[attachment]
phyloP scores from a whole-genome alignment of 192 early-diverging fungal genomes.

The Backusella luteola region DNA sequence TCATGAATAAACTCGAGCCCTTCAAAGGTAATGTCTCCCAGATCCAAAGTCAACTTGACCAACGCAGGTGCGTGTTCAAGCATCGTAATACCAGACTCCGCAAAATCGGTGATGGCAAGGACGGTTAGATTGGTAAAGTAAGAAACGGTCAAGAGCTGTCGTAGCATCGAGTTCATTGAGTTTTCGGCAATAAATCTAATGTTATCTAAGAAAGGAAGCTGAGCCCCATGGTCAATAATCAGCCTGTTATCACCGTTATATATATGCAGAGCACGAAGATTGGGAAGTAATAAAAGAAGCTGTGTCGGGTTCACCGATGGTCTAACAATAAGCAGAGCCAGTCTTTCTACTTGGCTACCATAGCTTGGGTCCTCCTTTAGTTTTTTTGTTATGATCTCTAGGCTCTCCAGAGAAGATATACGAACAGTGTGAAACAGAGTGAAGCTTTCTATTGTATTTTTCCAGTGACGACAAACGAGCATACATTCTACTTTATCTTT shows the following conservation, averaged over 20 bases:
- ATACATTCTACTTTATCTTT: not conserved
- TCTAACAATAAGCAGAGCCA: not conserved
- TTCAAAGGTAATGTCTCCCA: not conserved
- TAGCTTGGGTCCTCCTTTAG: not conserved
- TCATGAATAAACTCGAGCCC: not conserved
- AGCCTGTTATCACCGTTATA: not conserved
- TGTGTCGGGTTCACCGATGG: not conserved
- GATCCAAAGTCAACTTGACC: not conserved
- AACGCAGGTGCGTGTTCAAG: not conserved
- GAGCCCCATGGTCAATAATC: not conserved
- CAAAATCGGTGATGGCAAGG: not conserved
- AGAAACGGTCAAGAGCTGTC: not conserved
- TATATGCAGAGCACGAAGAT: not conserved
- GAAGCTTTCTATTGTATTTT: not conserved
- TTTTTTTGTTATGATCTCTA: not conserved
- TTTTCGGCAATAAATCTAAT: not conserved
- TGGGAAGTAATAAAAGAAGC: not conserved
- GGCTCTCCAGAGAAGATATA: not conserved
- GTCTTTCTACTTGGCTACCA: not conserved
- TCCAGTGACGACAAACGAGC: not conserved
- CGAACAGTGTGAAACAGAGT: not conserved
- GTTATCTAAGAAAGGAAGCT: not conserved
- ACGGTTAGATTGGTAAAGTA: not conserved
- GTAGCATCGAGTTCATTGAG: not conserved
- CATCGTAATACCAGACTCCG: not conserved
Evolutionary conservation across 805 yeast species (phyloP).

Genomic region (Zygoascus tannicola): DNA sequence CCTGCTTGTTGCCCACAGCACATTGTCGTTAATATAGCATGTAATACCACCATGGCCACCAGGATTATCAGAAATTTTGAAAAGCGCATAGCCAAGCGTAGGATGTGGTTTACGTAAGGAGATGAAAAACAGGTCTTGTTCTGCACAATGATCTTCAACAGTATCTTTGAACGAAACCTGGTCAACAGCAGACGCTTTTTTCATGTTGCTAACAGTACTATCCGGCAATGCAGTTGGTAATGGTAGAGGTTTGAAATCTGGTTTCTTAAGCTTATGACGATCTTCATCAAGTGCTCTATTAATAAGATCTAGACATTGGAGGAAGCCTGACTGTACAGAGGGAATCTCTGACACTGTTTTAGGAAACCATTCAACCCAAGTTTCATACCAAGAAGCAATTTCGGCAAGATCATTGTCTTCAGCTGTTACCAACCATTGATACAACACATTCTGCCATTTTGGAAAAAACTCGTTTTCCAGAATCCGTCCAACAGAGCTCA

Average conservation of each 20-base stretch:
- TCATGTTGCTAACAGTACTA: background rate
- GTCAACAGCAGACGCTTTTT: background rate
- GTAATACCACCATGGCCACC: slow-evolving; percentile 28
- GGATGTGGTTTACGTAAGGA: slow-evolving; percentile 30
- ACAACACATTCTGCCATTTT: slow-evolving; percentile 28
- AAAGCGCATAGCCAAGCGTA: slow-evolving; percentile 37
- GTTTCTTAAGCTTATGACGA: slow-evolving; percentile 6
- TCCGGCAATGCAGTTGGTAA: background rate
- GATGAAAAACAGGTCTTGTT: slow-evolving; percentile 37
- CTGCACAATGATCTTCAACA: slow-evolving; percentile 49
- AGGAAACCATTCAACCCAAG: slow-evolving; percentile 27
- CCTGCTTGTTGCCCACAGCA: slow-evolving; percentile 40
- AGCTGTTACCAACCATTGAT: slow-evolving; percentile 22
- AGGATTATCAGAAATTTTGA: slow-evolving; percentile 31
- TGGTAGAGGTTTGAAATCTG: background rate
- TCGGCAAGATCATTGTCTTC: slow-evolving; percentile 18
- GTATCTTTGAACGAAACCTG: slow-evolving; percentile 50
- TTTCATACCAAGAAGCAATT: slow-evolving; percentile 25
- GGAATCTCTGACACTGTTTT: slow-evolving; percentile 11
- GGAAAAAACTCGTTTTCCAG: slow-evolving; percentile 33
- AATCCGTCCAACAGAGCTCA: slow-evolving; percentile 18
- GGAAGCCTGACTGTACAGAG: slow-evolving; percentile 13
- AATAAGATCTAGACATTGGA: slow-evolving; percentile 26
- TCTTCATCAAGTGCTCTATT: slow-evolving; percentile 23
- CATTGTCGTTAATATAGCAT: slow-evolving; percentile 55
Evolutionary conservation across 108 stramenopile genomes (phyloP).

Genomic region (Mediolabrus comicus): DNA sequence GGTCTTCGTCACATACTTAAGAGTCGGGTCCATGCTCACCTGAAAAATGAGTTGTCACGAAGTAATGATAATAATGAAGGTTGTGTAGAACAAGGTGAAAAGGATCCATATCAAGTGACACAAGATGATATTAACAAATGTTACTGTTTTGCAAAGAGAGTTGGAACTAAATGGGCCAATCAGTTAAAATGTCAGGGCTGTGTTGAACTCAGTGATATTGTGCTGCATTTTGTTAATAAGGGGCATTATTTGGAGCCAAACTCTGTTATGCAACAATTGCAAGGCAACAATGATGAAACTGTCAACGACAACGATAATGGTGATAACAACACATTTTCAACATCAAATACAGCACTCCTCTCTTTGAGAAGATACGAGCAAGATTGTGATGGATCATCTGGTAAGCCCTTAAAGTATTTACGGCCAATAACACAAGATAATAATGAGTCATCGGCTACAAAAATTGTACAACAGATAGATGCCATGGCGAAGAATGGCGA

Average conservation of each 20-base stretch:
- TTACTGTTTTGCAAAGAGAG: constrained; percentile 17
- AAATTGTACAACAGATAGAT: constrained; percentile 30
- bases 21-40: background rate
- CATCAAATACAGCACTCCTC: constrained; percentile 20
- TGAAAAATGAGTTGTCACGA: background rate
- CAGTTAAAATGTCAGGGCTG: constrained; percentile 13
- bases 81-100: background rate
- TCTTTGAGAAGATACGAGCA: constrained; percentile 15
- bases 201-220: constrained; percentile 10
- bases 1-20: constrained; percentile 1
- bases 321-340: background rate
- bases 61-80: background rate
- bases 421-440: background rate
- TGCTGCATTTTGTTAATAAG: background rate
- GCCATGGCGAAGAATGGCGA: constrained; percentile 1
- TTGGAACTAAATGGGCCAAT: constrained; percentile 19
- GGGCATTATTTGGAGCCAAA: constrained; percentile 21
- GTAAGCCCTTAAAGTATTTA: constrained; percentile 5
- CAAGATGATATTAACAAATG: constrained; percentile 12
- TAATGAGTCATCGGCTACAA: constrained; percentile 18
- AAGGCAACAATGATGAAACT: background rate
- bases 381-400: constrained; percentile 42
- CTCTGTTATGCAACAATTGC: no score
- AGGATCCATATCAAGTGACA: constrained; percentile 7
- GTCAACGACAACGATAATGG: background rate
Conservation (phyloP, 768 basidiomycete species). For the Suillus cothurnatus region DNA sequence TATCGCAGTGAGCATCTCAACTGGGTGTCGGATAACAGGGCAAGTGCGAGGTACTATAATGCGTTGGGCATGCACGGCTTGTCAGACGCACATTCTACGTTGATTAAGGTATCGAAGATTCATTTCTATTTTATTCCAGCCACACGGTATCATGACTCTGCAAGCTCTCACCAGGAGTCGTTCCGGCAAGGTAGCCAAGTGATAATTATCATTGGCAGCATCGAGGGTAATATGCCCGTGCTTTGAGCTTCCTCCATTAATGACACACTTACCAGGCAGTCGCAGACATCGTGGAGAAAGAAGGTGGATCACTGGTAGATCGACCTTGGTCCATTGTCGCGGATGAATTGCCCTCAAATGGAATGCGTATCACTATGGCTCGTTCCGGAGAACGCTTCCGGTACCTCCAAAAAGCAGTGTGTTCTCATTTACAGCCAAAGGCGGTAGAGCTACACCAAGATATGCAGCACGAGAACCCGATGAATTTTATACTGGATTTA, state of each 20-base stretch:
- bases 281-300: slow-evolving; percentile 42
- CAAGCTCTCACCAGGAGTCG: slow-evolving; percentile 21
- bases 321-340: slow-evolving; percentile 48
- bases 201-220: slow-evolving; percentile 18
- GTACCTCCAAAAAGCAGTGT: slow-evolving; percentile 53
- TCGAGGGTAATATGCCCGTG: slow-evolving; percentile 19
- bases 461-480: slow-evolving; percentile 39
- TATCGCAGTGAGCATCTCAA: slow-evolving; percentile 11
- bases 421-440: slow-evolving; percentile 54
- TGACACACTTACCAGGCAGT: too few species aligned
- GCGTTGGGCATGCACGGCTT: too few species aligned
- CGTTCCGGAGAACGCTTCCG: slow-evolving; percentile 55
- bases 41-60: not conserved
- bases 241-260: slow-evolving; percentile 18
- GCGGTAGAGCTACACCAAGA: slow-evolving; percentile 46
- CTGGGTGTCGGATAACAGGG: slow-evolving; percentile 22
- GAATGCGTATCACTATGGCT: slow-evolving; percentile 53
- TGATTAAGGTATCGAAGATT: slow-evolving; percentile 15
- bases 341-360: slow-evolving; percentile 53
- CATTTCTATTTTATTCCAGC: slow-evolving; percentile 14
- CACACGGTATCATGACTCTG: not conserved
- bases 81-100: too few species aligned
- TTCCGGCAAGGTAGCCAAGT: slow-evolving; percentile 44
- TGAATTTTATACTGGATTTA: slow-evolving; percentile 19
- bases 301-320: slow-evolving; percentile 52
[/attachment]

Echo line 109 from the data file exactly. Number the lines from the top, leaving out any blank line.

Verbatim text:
- bases 301-320: slow-evolving; percentile 52